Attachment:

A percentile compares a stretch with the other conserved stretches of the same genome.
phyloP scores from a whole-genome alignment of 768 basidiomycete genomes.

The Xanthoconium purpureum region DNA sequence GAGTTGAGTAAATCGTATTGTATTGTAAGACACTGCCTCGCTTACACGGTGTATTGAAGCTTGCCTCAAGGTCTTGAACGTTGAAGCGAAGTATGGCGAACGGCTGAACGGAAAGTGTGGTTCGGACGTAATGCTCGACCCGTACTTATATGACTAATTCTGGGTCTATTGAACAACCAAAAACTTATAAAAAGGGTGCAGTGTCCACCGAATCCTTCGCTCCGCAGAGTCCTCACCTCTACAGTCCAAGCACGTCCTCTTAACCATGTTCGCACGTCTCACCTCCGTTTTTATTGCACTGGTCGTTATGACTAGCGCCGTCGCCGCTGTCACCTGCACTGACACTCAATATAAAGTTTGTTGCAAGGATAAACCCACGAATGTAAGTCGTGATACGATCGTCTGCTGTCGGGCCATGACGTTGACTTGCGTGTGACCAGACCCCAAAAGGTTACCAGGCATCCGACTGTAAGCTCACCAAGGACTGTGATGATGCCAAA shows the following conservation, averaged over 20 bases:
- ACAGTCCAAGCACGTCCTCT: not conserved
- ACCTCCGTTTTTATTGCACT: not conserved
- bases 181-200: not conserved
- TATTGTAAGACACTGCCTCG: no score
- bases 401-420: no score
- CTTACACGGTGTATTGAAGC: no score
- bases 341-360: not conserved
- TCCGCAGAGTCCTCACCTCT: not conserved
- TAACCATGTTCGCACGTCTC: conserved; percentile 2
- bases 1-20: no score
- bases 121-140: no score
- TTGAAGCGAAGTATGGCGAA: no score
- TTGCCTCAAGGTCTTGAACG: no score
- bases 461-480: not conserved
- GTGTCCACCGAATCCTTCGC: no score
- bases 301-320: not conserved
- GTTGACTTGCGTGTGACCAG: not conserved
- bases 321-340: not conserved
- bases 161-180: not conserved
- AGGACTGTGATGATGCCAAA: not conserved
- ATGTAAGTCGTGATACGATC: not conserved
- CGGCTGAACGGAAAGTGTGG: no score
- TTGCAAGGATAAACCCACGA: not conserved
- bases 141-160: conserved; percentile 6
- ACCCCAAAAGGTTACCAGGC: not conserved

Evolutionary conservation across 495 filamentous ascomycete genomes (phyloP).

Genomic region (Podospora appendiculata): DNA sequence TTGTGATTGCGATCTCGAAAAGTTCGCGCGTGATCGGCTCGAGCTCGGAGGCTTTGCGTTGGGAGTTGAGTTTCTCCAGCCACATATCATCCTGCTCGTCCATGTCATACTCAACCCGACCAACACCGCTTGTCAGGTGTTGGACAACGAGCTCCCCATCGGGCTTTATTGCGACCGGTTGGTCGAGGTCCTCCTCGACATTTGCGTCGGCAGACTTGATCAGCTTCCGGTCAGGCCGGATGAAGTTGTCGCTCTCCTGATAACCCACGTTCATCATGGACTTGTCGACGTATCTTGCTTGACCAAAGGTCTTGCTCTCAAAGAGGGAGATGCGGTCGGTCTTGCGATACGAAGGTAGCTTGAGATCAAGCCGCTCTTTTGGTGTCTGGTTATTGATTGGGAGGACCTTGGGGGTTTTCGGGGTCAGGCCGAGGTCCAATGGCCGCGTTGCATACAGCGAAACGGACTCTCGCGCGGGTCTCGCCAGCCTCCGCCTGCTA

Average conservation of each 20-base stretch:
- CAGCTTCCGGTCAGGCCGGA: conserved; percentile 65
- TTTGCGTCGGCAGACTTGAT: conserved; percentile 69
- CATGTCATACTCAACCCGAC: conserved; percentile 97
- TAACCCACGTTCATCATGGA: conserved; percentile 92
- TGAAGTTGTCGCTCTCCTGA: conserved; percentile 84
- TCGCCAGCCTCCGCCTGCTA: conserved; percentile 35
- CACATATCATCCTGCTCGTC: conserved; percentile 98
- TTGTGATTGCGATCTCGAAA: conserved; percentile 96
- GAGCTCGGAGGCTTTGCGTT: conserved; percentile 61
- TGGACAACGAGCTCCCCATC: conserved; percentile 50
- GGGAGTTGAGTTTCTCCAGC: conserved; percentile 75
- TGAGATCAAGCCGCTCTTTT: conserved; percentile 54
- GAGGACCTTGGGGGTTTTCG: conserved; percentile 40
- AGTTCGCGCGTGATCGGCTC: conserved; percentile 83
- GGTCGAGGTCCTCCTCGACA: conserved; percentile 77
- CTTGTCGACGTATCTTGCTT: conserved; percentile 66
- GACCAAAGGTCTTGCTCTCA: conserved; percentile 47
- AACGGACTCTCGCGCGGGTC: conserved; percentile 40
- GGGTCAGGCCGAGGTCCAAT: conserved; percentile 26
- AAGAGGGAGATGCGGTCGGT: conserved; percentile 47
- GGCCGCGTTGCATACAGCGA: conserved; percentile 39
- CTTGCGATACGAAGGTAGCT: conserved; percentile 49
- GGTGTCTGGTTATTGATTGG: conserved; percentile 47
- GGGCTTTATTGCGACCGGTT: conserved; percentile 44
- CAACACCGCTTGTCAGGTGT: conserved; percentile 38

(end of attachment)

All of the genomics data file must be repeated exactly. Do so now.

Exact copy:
A percentile compares a stretch with the other conserved stretches of the same genome.
phyloP scores from a whole-genome alignment of 768 basidiomycete genomes.

The Xanthoconium purpureum region DNA sequence GAGTTGAGTAAATCGTATTGTATTGTAAGACACTGCCTCGCTTACACGGTGTATTGAAGCTTGCCTCAAGGTCTTGAACGTTGAAGCGAAGTATGGCGAACGGCTGAACGGAAAGTGTGGTTCGGACGTAATGCTCGACCCGTACTTATATGACTAATTCTGGGTCTATTGAACAACCAAAAACTTATAAAAAGGGTGCAGTGTCCACCGAATCCTTCGCTCCGCAGAGTCCTCACCTCTACAGTCCAAGCACGTCCTCTTAACCATGTTCGCACGTCTCACCTCCGTTTTTATTGCACTGGTCGTTATGACTAGCGCCGTCGCCGCTGTCACCTGCACTGACACTCAATATAAAGTTTGTTGCAAGGATAAACCCACGAATGTAAGTCGTGATACGATCGTCTGCTGTCGGGCCATGACGTTGACTTGCGTGTGACCAGACCCCAAAAGGTTACCAGGCATCCGACTGTAAGCTCACCAAGGACTGTGATGATGCCAAA shows the following conservation, averaged over 20 bases:
- ACAGTCCAAGCACGTCCTCT: not conserved
- ACCTCCGTTTTTATTGCACT: not conserved
- bases 181-200: not conserved
- TATTGTAAGACACTGCCTCG: no score
- bases 401-420: no score
- CTTACACGGTGTATTGAAGC: no score
- bases 341-360: not conserved
- TCCGCAGAGTCCTCACCTCT: not conserved
- TAACCATGTTCGCACGTCTC: conserved; percentile 2
- bases 1-20: no score
- bases 121-140: no score
- TTGAAGCGAAGTATGGCGAA: no score
- TTGCCTCAAGGTCTTGAACG: no score
- bases 461-480: not conserved
- GTGTCCACCGAATCCTTCGC: no score
- bases 301-320: not conserved
- GTTGACTTGCGTGTGACCAG: not conserved
- bases 321-340: not conserved
- bases 161-180: not conserved
- AGGACTGTGATGATGCCAAA: not conserved
- ATGTAAGTCGTGATACGATC: not conserved
- CGGCTGAACGGAAAGTGTGG: no score
- TTGCAAGGATAAACCCACGA: not conserved
- bases 141-160: conserved; percentile 6
- ACCCCAAAAGGTTACCAGGC: not conserved

Evolutionary conservation across 495 filamentous ascomycete genomes (phyloP).

Genomic region (Podospora appendiculata): DNA sequence TTGTGATTGCGATCTCGAAAAGTTCGCGCGTGATCGGCTCGAGCTCGGAGGCTTTGCGTTGGGAGTTGAGTTTCTCCAGCCACATATCATCCTGCTCGTCCATGTCATACTCAACCCGACCAACACCGCTTGTCAGGTGTTGGACAACGAGCTCCCCATCGGGCTTTATTGCGACCGGTTGGTCGAGGTCCTCCTCGACATTTGCGTCGGCAGACTTGATCAGCTTCCGGTCAGGCCGGATGAAGTTGTCGCTCTCCTGATAACCCACGTTCATCATGGACTTGTCGACGTATCTTGCTTGACCAAAGGTCTTGCTCTCAAAGAGGGAGATGCGGTCGGTCTTGCGATACGAAGGTAGCTTGAGATCAAGCCGCTCTTTTGGTGTCTGGTTATTGATTGGGAGGACCTTGGGGGTTTTCGGGGTCAGGCCGAGGTCCAATGGCCGCGTTGCATACAGCGAAACGGACTCTCGCGCGGGTCTCGCCAGCCTCCGCCTGCTA

Average conservation of each 20-base stretch:
- CAGCTTCCGGTCAGGCCGGA: conserved; percentile 65
- TTTGCGTCGGCAGACTTGAT: conserved; percentile 69
- CATGTCATACTCAACCCGAC: conserved; percentile 97
- TAACCCACGTTCATCATGGA: conserved; percentile 92
- TGAAGTTGTCGCTCTCCTGA: conserved; percentile 84
- TCGCCAGCCTCCGCCTGCTA: conserved; percentile 35
- CACATATCATCCTGCTCGTC: conserved; percentile 98
- TTGTGATTGCGATCTCGAAA: conserved; percentile 96
- GAGCTCGGAGGCTTTGCGTT: conserved; percentile 61
- TGGACAACGAGCTCCCCATC: conserved; percentile 50
- GGGAGTTGAGTTTCTCCAGC: conserved; percentile 75
- TGAGATCAAGCCGCTCTTTT: conserved; percentile 54
- GAGGACCTTGGGGGTTTTCG: conserved; percentile 40
- AGTTCGCGCGTGATCGGCTC: conserved; percentile 83
- GGTCGAGGTCCTCCTCGACA: conserved; percentile 77
- CTTGTCGACGTATCTTGCTT: conserved; percentile 66
- GACCAAAGGTCTTGCTCTCA: conserved; percentile 47
- AACGGACTCTCGCGCGGGTC: conserved; percentile 40
- GGGTCAGGCCGAGGTCCAAT: conserved; percentile 26
- AAGAGGGAGATGCGGTCGGT: conserved; percentile 47
- GGCCGCGTTGCATACAGCGA: conserved; percentile 39
- CTTGCGATACGAAGGTAGCT: conserved; percentile 49
- GGTGTCTGGTTATTGATTGG: conserved; percentile 47
- GGGCTTTATTGCGACCGGTT: conserved; percentile 44
- CAACACCGCTTGTCAGGTGT: conserved; percentile 38